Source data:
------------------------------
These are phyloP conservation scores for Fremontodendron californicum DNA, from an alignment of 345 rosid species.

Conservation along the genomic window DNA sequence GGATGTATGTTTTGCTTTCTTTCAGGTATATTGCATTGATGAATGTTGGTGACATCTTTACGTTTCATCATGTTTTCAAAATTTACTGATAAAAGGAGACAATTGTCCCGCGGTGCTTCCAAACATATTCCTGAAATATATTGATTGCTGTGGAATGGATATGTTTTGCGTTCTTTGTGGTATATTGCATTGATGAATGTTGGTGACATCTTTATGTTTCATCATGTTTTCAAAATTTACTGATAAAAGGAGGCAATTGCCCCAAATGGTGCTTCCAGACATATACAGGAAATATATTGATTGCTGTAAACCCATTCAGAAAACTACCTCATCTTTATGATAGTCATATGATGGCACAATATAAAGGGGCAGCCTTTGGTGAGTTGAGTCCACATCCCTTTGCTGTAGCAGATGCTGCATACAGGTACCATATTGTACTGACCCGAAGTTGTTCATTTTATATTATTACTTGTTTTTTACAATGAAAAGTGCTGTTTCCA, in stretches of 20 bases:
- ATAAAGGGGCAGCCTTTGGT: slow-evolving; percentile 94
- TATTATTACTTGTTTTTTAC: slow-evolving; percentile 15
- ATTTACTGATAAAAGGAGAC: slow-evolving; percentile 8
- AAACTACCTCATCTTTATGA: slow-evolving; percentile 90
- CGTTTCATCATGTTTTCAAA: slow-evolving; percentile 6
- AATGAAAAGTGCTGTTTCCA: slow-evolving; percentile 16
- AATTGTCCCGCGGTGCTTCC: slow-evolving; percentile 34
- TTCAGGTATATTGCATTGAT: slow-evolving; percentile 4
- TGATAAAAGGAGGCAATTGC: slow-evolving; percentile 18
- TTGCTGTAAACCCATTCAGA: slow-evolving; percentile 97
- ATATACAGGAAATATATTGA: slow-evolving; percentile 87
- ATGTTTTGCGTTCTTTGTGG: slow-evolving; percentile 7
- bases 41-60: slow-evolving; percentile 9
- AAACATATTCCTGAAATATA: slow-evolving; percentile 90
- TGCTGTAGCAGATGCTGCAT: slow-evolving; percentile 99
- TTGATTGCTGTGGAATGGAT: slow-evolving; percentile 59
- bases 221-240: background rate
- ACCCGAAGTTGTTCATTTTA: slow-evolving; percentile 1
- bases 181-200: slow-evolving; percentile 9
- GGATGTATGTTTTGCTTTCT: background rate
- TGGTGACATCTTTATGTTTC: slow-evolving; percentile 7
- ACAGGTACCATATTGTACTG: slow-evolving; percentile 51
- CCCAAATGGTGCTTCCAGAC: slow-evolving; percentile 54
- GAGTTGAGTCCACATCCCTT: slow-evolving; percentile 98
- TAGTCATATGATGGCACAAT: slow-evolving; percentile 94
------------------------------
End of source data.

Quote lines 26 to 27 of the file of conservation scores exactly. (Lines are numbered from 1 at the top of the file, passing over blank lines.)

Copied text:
- GAGTTGAGTCCACATCCCTT: slow-evolving; percentile 98
- TAGTCATATGATGGCACAAT: slow-evolving; percentile 94